By Karla Paris
ALS patients in remote and underserved communities in northern Michigan now have the ability to connect to specialists at Bronson Methodist Hospital.
This past summer, the ALS Association generated more than $115 million, thanks in part to the viral Ice Bucket Challenge initiative. The Challenge translated into local support in communities nationwide. Given this summer’s unprecedented awareness around ALS, most of The Association’s chapters in both large and small markets have seen a 30 to 100 percent increase in registrations for their Walks. The ALS Association Western Pennsylvania Chapter, for example, saw a substantial increase in the total number of walk participants at its most recent even in Pittsburgh: 1,977 participants in 2013 compared to 3,277 people in 2014.
In Michigan, recent donations to the ALS Association made it possible for one of its hospitals to implement a telehealth system to serve ALS patients in need of care.
Bronson Methodist Hospital in Kalamazoo, Mich. is now delivering improved patient care and outcomes using the JEMS Technology Telehealth System. Implementation was supported by the ALS Association Michigan Chapter and the Daniel and Pamella DeVos Family Foundation in conjunction with technology partner, JEMS Technology.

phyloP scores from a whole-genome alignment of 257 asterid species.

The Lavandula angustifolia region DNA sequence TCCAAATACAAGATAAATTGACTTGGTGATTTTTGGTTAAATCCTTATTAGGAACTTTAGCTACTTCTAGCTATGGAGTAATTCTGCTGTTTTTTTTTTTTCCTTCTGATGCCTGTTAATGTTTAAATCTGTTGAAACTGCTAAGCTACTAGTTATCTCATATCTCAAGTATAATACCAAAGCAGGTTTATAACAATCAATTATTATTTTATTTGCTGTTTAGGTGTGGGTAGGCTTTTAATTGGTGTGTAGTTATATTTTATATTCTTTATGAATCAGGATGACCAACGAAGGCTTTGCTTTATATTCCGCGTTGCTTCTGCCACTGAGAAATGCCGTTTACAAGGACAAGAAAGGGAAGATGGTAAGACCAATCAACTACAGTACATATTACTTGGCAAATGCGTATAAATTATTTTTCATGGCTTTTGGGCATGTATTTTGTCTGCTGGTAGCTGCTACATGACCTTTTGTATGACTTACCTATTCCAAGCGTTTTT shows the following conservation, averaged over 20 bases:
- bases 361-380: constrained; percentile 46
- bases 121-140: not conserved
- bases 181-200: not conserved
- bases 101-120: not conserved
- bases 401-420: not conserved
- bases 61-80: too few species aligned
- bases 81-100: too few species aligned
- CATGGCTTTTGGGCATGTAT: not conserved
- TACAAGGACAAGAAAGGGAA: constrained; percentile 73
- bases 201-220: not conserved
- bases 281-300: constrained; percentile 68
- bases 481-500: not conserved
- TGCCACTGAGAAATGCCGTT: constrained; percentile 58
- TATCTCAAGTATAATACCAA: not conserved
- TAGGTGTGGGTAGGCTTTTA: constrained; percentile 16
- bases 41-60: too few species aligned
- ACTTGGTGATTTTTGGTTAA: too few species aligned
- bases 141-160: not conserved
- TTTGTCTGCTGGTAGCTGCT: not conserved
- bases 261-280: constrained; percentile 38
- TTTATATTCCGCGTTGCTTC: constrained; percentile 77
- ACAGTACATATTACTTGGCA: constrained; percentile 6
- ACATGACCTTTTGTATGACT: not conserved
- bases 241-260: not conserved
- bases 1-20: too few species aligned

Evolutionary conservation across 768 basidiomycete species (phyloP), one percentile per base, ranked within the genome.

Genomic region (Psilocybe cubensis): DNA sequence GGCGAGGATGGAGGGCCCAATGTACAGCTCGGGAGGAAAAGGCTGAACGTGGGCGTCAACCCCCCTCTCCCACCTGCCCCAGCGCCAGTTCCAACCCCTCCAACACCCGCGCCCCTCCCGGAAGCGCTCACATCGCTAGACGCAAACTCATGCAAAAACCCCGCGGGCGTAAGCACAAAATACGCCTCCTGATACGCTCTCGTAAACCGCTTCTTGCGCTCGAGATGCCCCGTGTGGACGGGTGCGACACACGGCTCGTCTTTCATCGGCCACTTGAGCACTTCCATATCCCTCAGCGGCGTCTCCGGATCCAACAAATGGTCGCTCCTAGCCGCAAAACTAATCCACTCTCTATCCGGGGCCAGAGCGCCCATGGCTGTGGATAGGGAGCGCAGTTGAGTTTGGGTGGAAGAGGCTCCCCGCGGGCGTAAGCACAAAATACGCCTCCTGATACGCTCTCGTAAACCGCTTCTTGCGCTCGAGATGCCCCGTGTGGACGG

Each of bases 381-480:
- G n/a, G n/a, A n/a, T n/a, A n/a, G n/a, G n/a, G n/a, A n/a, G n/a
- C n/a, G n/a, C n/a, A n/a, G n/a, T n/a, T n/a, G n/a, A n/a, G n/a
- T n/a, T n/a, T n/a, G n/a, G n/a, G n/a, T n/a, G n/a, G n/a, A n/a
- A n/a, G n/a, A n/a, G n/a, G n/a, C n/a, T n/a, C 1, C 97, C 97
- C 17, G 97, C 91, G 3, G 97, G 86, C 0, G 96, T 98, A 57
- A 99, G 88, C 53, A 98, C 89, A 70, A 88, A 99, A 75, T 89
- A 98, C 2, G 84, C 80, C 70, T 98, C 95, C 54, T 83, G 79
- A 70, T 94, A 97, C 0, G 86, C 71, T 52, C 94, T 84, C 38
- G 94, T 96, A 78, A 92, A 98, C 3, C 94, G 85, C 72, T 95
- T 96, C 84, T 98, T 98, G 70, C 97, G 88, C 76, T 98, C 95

The JEMS Telehealth System connects physicians and ALS patients in remote and underserved communities in northern Michigan to specialists at Bronson Methodist Hospital, where expert care is available.
Bronson Methodist Hospital is part of the Bronson Healthcare system, and its workforce of more than 7,700 employees. The Bronson Healthcare system includes:
Using the JEMS Telehealth System, medical professionals send live streaming video to a specialty physician, via an iPhone, iPad, or Android-based phone or tablet. The specialist reviews the video on